When again questioned by Mr Chernoff about the IV line set up he had shown the jury, he explained that he had done that to demonstrate the “plumbing,” not the brand of equipment used.
The Prosecution rested at this time.
The Defense then called their first witness, Dona Norris, who talked the jury through the timing of the 911 call, explaining all the codes and other data on the written record of the call.
There were no questions from the Prosecution.
The Defense’s next witness was Alexander Supall, who works as a surveillance Specialist for LAPD. He explained how he was called to Michael’s home on June 26th, 2009 at 7.30p.m. to recover and retrieve the footage from the security cameras at the property. He was accompanied at the property by Detective Martinez. The recordings from June 25th were viewed in Court as Michael and his staff returned to the property after rehearsals. A seven minute DVD was played showing the vehicles entering the grounds of the property through the main gate. Another DVD lasting approximately four minutes was played showing footage taken from the keypad camera at the property.
The Prosecution had no questions and the court went to a break for lunch.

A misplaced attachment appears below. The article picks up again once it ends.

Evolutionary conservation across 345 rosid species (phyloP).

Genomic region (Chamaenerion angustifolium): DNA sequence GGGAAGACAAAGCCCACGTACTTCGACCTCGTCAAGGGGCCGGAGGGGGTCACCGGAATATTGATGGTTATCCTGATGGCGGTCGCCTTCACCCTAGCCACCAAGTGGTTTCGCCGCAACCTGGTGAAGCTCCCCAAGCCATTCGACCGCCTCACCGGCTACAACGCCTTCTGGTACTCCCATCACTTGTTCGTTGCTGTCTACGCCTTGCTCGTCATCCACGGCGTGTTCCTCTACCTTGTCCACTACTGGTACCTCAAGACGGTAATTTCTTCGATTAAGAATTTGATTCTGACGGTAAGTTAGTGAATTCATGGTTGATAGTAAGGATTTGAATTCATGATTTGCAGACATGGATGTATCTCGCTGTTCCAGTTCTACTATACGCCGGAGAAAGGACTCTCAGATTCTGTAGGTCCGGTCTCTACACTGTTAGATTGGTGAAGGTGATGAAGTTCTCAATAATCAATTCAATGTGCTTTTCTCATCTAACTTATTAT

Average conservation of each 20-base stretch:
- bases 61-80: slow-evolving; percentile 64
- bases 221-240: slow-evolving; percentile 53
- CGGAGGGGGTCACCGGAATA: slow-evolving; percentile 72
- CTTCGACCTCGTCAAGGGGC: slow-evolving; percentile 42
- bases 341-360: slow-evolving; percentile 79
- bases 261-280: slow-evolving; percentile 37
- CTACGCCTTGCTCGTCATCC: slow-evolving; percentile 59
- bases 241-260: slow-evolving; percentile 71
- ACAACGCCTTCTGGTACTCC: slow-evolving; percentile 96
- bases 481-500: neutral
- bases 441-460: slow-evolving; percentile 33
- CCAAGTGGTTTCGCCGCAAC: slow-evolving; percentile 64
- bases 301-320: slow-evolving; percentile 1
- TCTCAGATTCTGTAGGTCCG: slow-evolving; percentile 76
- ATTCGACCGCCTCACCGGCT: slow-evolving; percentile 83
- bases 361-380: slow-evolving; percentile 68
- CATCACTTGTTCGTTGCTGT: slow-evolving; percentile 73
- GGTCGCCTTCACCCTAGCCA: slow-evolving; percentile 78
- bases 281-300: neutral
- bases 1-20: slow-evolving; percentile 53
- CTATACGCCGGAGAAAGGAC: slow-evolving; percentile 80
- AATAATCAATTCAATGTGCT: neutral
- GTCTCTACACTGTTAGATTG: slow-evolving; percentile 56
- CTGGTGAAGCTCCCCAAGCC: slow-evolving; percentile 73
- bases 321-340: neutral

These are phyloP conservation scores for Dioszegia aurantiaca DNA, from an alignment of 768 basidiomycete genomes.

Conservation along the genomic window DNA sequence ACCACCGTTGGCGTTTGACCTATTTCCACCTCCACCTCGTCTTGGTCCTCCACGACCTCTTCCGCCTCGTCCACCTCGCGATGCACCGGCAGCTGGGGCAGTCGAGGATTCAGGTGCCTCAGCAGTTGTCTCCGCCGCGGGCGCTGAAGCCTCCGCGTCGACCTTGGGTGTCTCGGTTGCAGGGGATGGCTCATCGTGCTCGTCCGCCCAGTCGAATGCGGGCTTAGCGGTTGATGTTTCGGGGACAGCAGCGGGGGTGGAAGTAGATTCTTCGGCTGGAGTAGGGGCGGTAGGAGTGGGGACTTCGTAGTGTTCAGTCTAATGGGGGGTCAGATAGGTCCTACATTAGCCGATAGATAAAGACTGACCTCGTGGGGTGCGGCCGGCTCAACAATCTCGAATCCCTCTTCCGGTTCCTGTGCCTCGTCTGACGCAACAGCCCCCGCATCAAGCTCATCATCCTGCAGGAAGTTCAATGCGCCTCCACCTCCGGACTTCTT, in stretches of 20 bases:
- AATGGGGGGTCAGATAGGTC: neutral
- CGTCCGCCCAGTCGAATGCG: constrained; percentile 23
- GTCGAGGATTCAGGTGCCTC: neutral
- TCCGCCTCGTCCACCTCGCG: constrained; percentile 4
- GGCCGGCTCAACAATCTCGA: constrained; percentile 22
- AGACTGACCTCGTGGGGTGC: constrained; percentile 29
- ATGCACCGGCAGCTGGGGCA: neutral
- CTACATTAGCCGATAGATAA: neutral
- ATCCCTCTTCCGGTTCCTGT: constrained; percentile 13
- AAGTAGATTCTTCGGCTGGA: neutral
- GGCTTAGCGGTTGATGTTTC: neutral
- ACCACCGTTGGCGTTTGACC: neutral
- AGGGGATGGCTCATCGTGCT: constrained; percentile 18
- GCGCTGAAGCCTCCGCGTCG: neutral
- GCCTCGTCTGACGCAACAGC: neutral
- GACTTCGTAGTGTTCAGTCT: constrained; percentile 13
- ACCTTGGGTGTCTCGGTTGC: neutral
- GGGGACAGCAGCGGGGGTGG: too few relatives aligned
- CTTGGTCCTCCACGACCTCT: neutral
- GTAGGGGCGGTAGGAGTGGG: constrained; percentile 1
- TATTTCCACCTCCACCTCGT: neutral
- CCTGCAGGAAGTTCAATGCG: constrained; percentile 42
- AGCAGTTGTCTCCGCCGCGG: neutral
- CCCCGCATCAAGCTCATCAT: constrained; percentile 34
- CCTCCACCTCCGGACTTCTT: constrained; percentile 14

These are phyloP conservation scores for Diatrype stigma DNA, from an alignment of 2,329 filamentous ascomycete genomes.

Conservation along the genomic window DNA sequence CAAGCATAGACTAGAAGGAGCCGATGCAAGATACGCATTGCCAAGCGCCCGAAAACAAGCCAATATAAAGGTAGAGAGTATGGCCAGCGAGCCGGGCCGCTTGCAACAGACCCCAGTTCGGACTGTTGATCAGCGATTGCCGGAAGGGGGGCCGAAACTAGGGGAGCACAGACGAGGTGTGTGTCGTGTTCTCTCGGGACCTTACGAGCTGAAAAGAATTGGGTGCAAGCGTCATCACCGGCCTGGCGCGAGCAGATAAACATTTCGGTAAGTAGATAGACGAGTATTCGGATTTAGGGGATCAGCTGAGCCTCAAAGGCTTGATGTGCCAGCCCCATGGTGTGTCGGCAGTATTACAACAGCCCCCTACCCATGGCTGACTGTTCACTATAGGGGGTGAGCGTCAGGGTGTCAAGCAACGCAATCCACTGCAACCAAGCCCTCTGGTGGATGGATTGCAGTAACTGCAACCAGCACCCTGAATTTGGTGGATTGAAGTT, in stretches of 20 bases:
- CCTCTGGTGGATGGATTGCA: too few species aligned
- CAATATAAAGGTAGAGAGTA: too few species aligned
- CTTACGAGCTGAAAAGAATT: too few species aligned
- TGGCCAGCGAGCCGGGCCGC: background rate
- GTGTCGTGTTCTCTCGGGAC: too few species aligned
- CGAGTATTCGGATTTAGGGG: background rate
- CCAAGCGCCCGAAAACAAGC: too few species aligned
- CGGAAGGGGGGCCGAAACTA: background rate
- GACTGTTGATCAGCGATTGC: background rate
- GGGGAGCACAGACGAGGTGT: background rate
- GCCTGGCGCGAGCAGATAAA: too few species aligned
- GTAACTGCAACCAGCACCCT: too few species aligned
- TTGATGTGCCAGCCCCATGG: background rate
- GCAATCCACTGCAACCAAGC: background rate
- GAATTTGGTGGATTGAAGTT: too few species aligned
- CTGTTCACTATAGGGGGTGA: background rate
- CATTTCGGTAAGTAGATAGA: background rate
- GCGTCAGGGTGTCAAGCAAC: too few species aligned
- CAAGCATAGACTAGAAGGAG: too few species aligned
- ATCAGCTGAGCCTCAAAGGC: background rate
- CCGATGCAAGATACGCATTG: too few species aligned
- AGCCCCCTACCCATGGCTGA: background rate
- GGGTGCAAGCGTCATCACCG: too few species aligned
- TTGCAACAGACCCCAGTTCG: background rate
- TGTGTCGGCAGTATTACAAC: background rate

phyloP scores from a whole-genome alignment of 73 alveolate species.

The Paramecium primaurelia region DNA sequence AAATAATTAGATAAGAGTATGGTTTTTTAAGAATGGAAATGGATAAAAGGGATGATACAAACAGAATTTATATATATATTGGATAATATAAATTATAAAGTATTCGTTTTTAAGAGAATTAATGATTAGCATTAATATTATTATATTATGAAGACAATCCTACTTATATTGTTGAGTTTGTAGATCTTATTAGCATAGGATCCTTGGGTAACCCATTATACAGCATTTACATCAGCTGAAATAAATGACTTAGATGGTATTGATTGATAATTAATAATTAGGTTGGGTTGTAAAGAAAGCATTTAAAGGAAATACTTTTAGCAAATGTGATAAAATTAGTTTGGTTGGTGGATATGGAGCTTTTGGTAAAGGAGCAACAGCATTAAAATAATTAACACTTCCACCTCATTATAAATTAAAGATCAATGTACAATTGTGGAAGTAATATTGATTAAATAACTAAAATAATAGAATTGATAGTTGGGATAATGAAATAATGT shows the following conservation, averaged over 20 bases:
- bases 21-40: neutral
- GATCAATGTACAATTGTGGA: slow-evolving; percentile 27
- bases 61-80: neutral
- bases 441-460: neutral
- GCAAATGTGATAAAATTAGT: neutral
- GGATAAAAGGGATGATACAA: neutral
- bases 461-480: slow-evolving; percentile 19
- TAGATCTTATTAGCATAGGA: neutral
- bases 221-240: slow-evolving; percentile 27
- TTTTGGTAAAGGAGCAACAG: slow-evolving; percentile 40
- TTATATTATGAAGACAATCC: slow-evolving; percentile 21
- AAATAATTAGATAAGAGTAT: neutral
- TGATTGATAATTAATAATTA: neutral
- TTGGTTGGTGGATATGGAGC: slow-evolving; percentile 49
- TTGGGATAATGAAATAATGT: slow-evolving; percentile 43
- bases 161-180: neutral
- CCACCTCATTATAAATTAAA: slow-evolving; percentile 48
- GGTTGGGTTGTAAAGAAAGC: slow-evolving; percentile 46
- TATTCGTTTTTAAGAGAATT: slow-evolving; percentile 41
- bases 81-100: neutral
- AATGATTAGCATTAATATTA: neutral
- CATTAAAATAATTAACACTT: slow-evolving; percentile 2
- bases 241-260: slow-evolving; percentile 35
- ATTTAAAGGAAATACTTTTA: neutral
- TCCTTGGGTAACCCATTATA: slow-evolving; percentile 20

Detective Dan Meyer was the next witness for the Defense. He was assigned to investigate Michael’s death on June 29th. His testimony was short, in that he interviewed Aberto Alvarez on August 31st, 2009 and he never mentioned that he had helped Murray tidy away vials into a bag, or that he had seen a Propofol bottle in an IV bag. At his interview with the police, he drew pictures of the IV bag with the bottle inside it, another of a pulse oximeter and one more that the detective had never seen before. This interview took place four days after the publication of the Coroner’s report.
The prosecution had no questions for him
Next on the stand was Detective Orlando Martinez who had arrived at UCLA on June 25th at about 3.30p.m. He spoke to witnesses. He briefly spoke to Alberto Alvarez, who did not mention putting the vials into a bag, or seeing a Propofol bottle in the IV bag. Detective Smith had spoken to him also.
He had arrived at Michael’s house around 7.30p.m., but again did not see Alberto Alvarez immediately. He went to the basement of the house to help Alex Supall retrieve the video footage. He met Alberto again in September 2009 when he took his fingerprints, but didn’t take a statement.
It was in April 2011 that Mr Walgren (Prosecution) asked Detective Martinez, together with Alberto Alvarez, to bring various items of police evidence to his office. He was asked to take with him a saline bag, a pulse oximeter and a propofol bottle. The two men arrived together at Mr Walgren’s office with Detective Martinez carrying the evidence in a box. Mr Martinez then asked a series of questions about Alvarez’s drawings, which were in evidence, of the IV bag.
Mr Walgren cross examined the detective who said that he was aware that Alvarez had already testified about the bottle in the bag. Other possible discrepancies were also cleared up, including the fact that the only items displayed at that meeting were those requested by Mr Walgren, the rest of the items were still sealed up in the box.